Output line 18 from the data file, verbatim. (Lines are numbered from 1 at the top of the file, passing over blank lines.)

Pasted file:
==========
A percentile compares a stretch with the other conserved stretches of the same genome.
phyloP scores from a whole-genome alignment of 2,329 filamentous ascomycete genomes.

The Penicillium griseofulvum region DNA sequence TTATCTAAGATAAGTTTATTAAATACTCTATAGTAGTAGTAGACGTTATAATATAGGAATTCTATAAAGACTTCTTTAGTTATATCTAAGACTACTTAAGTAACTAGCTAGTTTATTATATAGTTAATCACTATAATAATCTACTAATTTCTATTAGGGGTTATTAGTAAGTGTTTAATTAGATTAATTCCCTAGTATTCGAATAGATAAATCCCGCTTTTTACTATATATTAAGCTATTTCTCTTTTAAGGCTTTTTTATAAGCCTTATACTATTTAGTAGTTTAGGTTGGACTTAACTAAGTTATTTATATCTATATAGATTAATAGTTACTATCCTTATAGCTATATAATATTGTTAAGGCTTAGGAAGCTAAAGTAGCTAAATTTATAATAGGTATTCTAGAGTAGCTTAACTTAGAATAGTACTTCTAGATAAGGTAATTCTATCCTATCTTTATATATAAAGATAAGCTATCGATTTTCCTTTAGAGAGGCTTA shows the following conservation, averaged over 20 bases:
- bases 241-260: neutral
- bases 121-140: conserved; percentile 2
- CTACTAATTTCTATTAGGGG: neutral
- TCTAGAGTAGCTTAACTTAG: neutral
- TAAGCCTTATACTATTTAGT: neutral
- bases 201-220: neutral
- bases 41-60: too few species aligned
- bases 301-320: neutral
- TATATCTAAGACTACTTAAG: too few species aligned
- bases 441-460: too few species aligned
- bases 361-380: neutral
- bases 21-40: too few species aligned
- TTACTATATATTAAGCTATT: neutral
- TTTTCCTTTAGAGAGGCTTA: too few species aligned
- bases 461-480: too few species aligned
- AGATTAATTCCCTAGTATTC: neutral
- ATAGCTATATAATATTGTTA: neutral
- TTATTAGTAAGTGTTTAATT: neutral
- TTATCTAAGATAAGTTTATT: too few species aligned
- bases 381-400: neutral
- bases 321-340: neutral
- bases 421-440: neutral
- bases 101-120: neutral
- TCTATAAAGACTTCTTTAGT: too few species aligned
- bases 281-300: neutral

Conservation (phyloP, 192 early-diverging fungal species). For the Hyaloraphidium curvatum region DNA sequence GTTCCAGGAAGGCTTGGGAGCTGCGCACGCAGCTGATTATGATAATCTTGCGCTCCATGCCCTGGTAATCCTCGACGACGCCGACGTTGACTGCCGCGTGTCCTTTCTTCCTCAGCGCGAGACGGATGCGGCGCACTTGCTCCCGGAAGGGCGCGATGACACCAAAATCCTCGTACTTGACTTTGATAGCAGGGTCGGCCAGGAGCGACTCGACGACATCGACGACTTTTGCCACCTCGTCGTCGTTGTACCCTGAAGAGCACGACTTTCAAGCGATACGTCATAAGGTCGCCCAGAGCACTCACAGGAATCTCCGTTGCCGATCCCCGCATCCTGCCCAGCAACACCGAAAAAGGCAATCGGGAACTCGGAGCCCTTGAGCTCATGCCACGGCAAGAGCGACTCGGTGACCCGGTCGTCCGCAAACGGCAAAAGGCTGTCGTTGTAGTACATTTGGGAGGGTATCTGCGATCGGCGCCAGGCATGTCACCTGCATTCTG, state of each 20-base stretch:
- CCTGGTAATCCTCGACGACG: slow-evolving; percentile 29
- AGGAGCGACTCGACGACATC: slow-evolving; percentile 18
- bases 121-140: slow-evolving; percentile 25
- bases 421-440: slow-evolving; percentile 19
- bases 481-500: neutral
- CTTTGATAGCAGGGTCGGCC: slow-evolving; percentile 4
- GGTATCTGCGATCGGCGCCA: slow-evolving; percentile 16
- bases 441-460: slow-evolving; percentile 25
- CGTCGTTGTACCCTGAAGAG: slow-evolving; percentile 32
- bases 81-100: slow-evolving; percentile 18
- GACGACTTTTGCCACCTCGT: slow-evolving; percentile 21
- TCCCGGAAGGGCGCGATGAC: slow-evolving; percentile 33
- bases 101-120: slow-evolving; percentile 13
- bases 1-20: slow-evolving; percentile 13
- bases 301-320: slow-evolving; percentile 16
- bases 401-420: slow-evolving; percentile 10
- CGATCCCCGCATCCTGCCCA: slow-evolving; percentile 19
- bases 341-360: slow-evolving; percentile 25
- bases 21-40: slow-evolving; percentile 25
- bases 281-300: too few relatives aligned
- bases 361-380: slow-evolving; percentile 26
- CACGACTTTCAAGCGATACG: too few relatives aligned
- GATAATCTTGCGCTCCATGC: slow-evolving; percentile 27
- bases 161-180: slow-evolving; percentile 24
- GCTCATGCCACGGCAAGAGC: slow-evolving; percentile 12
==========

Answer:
- bases 461-480: too few species aligned